An at least temporarily pulled study that shows the low costs of urgent care centers compared to free-standing emergency departments in Texas shed light on the infighting that can exist in the seemingly staid world of academic papers.
The conflict over the paper for the Annals of Emergency Medicine, the journal of the official publication of the American College of Emergency Physicians, exposes the much lamented “silos” in healthcare, and interest groups trying to demonstrate the advantages of either urgent care centers or emergency departments and their impacts on patients.
Or do they? Or does the situation show that researchers and physicians are addressing far different scenarios in a search for truth that the journal editors just feel uncomfortable about, at this point, and don’t believe is fully documented?
Those are the among the issues that are likely to be explored in the days, weeks, or months ahead in the wake of the Journal of Emergency Medicine’s decision to pull from its website the study that determined that, for instance, a patient can be charged as much as 10 times more in a free-standing emergency room than in an urgent care center for the same diagnosis.
Some emergency department officials complained about flaws of the findings, raising questions about the data. The top author, however, has said the criticism was unfounded and appeared to be political. HealthDataBuzz revealed the removal from the website on May 8.
The complaints in question about the study centered on data about reimbursement rates paid to doctors, journal editor-in-chief Michael Callaham told the Houston Chronicle. Lead author Vivian Ho, a health economist at Rice University’s Baker Institute, had said officials of the journal had complained mostly about data in an appendix in the study that was later corrected. Retraction Watch also has reported on the controversy.
Blue Cross Blue Shield of Texas Says the Controversial Study is Right On
Recently, the paper by Ho and colleagues gained a big boost for its accuracy from Blue Cross Blue Shield of Texas, whose researchers also participated in the study.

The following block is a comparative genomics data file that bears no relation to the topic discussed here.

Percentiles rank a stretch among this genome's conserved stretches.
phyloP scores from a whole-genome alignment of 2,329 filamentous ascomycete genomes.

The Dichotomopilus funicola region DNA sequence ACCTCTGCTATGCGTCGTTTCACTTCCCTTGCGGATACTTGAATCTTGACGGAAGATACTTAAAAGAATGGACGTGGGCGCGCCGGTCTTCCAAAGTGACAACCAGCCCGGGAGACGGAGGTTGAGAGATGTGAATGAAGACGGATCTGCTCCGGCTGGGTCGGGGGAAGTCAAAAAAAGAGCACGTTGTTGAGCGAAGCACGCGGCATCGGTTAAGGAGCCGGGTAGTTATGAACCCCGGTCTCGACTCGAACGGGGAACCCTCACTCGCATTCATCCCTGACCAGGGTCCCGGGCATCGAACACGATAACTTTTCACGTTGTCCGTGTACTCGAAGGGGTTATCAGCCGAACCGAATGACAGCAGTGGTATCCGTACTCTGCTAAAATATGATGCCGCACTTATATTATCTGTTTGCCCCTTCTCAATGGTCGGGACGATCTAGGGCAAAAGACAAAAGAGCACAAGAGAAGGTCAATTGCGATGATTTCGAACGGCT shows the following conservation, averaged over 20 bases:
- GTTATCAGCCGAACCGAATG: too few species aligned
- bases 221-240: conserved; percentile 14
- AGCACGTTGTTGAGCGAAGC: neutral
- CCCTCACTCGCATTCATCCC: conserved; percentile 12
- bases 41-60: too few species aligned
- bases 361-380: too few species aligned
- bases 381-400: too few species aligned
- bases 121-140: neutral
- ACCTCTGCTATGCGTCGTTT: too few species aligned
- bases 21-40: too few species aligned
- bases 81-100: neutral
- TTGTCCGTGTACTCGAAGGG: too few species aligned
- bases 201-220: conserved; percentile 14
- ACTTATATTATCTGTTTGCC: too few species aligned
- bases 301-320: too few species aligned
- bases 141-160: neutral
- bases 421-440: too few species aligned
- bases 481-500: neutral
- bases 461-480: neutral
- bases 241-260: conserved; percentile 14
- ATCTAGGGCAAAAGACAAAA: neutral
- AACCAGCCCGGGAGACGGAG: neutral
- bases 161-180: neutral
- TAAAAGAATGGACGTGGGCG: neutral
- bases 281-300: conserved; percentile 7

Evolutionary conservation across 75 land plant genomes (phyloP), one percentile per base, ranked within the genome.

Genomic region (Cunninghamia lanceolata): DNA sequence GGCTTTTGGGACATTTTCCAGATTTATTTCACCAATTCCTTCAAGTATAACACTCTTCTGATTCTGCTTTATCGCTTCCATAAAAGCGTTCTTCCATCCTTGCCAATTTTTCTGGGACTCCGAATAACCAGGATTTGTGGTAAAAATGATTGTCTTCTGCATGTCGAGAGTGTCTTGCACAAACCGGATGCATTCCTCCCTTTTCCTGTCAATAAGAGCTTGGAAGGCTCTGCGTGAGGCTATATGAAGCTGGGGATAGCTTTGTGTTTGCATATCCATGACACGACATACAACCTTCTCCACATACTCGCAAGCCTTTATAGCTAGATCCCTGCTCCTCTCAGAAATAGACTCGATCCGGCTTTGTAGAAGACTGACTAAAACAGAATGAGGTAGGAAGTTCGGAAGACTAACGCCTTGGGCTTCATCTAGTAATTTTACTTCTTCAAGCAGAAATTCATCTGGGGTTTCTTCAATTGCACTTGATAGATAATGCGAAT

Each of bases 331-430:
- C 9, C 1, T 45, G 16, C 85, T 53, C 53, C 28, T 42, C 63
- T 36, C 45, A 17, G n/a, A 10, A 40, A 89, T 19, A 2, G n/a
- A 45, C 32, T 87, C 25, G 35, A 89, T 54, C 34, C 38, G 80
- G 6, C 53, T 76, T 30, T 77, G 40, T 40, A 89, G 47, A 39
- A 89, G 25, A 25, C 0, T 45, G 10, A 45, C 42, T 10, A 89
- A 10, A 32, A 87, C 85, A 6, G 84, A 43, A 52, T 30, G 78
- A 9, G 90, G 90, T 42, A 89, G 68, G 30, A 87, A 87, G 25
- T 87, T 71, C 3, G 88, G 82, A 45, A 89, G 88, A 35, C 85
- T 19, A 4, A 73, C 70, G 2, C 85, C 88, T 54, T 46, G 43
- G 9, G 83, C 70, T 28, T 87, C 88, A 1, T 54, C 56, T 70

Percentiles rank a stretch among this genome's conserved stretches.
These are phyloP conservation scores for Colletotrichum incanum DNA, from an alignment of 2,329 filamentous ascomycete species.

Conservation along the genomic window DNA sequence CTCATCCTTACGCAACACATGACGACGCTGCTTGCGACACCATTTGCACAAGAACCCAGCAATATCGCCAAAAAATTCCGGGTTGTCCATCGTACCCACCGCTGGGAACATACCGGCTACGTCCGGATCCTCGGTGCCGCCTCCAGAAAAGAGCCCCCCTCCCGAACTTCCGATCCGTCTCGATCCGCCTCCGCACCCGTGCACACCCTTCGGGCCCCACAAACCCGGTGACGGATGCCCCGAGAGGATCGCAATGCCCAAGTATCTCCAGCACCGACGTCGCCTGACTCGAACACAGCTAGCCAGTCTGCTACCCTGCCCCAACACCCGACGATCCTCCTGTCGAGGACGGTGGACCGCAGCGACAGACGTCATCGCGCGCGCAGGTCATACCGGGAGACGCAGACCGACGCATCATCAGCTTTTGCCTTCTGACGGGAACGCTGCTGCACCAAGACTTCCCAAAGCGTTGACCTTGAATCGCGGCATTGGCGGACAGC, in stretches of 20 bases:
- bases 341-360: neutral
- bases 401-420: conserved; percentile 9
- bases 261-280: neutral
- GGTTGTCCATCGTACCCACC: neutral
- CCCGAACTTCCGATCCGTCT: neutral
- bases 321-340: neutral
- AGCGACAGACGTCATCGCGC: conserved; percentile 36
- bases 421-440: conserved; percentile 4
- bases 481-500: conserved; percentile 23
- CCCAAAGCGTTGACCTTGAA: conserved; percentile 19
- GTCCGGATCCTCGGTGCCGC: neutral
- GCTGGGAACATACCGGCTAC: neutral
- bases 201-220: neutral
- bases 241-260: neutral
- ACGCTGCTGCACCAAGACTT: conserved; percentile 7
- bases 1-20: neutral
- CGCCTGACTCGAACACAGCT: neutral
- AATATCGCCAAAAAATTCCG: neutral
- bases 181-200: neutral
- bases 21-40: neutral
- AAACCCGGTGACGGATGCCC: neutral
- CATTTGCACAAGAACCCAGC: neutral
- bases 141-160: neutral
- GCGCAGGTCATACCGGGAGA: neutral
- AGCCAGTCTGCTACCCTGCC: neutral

“This important study highlights the unnecessary increase in cost associated with the use of freestanding emergency rooms, particularly at a time when healthcare costs continue to rise,” BCBS’s Chris Callahan, senior director, media and public relations, said in a statement. “The facts remain, freestanding emergency rooms charge up to 10 times more than urgent care centers with more than 75% overlap in diagnoses.”
The statement said that the BCBS “firmly supports the work done” by Ho and other authors from Texas academic institutions in the paper.
On the surface, the BCBS statement — similar to one given and first reported by the Houston Chronicle — appears to be a strong backing of the study. Game over. A home run. Get the study back in the journal and published, no?
Not Ready Yet
The BCBS statement was immediately criticized, as a top official representing free-standing emergency departments accused Blue Cross Blue Shield of engaging in a scheme against emergency medicine doctors, the Chronicle reported.
Meanwhile, in email exchanges with HealthDataBuzz within the past two weeks, Callaham, the journal editor, professor emeritus of emergency medicine at the University of California-San Francisco, said that although BCBS told the press it validated the findings, it had yet to send him information “attesting to the completeness of the data.”
The journal’s editor said he wanted BCBS to share the data or at “least provide an important third party assessment of it.”
However, Blue Cross Blue Shield of Texas said it would communicate with Ho, not the editor. “The communication channel has been between the journal and Dr. Ho,” the BCBS spokesman said. “As lead author, it’s probably best to keep that as the primary channel.”
That disappointed Callaham, the journal editor. Callaham said he would have liked a “specific executive to be responsible for the completeness of the data, not an anonymous” quote to the press from BCBS.
“There should be an identified individual who stands behind the data and vouches that it is accurate and complete,” Callaham said.
The data. There’s the rub.
In the meantime, Ho is planning a follow-up response, and both sides are hoping to work toward a resolution, though judging from the statements and feelings of the parties involved, it may not be an easy task.
Whatever decision is reached can be a boon for care for patients, the ultimate priority, when they figure out the numbers.
— Joe Cantlupe